Harming education harms Minn. economyPublished 10:39am Wednesday, May 8, 2013
Column: Guest Column, by Carol Nieters
We can all agree that education is a Minnesota priority. And we have all seen that priority suffer during the past decade.
As the leader of 8,000 school workers across Minnesota, I hear regularly from working families that education is their No. 1 priority and concern. Parents just want to see their kids given the best opportunities available to set them up for future success. And it’s frustrating when those opportunities dwindle year after year. It’s time to get things back on track, and supporting our kids and schools with fair revenue is the best answer.
Schools faced many challenges over the past decade. This year, Lakeville School District is cutting $3.5 million from its budget. Ten districts in Minnesota are now on four-day weeks to save money. When inflation is accounted for, per-pupil funding has decreased by $2,199 over the last 10 years. Since 2001, districts have become more and more reliant on local property tax levies to keep schools running smoothly. Also since 2001 when the general education levy was repealed, the number of local levies has risen to an all-time high, creating the highest disparities the state has seen in education funding. Albert Lea has levied for the past couple years, and the district has still been forced to make cuts to staff just to balance the budget.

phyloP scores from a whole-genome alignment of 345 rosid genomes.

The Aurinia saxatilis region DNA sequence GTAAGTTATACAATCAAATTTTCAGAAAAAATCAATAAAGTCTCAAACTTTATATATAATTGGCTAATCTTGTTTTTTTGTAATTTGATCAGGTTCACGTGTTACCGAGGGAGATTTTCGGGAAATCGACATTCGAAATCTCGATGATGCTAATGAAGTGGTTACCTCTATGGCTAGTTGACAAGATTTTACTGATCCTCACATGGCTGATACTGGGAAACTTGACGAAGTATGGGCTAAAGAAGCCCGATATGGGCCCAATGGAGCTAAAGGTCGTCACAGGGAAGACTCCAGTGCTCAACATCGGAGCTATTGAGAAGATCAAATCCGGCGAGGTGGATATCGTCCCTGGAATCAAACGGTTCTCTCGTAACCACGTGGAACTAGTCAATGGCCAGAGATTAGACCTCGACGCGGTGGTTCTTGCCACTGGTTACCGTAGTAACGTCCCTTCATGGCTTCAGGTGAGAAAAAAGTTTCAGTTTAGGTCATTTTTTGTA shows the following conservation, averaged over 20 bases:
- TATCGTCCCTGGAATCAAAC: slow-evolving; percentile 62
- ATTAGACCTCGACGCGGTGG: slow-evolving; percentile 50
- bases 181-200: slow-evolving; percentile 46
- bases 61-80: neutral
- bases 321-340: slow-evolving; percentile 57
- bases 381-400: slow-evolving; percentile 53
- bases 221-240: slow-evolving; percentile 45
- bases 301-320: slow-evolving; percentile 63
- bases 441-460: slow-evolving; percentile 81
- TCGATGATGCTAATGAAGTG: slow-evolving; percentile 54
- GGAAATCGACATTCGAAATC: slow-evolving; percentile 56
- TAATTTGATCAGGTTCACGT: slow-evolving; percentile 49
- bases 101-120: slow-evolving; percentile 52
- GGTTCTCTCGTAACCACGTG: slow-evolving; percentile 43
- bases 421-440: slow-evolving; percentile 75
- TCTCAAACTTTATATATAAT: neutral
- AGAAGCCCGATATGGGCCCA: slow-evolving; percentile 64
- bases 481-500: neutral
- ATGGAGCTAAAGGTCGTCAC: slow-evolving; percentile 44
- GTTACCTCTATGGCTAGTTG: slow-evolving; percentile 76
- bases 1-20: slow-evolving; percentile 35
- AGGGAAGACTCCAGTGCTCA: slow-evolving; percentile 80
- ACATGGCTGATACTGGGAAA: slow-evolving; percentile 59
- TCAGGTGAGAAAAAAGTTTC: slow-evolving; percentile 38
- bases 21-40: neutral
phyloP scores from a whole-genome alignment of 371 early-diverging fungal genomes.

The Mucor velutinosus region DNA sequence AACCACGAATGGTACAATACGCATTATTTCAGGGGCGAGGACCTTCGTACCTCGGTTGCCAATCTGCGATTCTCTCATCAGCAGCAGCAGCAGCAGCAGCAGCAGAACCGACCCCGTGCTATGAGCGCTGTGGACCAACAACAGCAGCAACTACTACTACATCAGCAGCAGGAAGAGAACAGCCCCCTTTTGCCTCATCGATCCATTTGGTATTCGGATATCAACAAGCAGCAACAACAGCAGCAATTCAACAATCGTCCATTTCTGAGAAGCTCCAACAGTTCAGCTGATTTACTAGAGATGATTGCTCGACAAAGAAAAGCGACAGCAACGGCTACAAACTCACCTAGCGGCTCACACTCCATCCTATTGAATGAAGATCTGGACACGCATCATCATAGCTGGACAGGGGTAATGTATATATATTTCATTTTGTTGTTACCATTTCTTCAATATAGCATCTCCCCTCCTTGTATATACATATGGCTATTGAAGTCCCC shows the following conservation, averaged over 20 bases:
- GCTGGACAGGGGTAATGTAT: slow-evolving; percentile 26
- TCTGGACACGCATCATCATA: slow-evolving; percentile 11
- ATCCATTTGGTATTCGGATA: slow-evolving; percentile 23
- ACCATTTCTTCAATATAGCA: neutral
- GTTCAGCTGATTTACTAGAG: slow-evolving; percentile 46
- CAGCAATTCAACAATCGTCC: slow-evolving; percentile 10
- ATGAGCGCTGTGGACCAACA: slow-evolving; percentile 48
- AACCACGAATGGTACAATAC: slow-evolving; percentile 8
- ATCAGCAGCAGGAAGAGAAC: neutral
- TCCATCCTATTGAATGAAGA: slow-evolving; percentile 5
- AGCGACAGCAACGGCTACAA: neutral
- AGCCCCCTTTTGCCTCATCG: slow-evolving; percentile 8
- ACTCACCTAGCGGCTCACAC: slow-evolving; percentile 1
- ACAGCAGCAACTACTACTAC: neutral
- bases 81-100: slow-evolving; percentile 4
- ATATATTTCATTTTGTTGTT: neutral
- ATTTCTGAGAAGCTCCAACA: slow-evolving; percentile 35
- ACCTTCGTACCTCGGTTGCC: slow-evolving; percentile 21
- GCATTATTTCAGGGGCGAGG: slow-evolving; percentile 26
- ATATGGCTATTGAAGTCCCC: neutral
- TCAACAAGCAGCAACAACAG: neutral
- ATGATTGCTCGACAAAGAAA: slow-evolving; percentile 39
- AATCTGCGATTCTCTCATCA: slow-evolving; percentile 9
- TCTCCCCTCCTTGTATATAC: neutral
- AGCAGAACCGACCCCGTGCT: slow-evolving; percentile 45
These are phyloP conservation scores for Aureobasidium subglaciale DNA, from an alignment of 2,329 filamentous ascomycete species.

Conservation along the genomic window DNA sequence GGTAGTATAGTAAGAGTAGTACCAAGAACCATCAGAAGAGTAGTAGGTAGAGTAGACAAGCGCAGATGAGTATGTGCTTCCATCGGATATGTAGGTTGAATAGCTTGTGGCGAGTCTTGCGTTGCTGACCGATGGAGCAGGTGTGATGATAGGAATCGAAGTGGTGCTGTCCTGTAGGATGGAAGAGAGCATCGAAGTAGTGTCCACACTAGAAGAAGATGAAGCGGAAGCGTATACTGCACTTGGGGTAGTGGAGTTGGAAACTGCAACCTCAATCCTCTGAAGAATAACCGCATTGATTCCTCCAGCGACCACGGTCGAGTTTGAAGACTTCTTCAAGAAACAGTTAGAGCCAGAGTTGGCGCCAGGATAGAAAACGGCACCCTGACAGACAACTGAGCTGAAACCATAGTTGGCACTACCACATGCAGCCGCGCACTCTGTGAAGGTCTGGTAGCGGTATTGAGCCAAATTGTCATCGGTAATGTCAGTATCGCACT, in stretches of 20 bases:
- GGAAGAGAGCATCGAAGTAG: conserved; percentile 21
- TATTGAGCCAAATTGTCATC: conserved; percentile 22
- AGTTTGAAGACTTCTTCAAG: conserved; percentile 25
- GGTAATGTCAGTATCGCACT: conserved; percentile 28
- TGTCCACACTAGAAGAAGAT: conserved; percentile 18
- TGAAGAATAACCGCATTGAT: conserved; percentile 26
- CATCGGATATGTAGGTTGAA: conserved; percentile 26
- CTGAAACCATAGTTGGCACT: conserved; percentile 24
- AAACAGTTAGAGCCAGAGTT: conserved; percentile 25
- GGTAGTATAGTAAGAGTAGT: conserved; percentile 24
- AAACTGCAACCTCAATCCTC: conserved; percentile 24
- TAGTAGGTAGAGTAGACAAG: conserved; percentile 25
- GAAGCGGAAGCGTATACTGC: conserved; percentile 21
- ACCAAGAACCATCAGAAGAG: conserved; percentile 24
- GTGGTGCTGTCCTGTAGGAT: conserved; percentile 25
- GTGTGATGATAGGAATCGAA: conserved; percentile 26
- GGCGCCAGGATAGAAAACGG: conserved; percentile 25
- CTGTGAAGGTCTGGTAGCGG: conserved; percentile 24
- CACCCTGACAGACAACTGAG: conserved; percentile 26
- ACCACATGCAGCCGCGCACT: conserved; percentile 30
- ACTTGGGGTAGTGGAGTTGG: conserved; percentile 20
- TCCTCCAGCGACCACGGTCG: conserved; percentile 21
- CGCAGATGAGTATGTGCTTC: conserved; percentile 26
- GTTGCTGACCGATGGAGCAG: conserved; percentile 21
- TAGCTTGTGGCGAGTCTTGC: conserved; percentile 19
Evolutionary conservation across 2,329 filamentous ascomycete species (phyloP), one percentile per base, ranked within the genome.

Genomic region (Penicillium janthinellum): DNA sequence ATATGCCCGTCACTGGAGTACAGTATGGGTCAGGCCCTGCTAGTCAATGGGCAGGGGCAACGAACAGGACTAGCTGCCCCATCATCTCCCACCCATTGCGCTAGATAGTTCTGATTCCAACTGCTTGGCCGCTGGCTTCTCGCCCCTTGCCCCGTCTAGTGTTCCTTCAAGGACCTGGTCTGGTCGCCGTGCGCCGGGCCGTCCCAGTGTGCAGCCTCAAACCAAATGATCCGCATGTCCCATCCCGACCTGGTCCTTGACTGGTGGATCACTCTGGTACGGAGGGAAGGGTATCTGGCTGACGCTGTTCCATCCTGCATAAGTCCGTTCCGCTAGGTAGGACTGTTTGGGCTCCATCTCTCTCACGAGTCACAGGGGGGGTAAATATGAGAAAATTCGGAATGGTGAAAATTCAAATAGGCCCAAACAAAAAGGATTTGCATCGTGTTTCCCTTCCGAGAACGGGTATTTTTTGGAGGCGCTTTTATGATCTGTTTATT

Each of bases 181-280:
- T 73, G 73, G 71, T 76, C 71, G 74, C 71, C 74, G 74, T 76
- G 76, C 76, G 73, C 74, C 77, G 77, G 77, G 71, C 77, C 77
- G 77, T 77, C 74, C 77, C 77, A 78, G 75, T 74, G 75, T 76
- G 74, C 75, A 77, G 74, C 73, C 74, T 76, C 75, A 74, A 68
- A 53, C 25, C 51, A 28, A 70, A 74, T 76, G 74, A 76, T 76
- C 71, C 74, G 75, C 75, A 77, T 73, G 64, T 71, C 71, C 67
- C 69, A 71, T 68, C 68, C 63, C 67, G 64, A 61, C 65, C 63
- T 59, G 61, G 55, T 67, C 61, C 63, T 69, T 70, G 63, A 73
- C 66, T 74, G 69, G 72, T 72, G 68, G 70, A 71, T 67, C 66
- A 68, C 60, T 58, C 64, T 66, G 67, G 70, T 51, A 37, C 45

If education is a Minnesota priority, it sure doesn’t feel like it.
That’s why we need to increase our investments in education by raising fair revenue from the wealthiest Minnesotans and the biggest corporations. In 2011-2012, the top 1 percent of incomes in the country grew by 11 percent, and the other 99 percent went down, according to Minnesota Revenue Commissioner Myron Frans.
Meanwhile, poverty is on the rise. The percent of Minnesotans living below the poverty line is 12 percent — a 30-year high up from 8 percent in 2000, according to Minnesota State Demographer Susan Brower.
So the disparities between the rich and poor are growing, and our education system — the best way to help provide opportunities for all kids in Minnesota — is hurting because of it. It is absolutely time to level the playing field and support our schools by having every person and every corporation pay their fair share.
Every student in Minnesota matters. It’s time we come together and help kids and schools with fair revenue. Now is the time.
Carol Nieters is the executive director of SEIU Local 284, a union of more than 8,000 members working in schools and districts across Minnesota. SEIU stands for Service Employees International Union.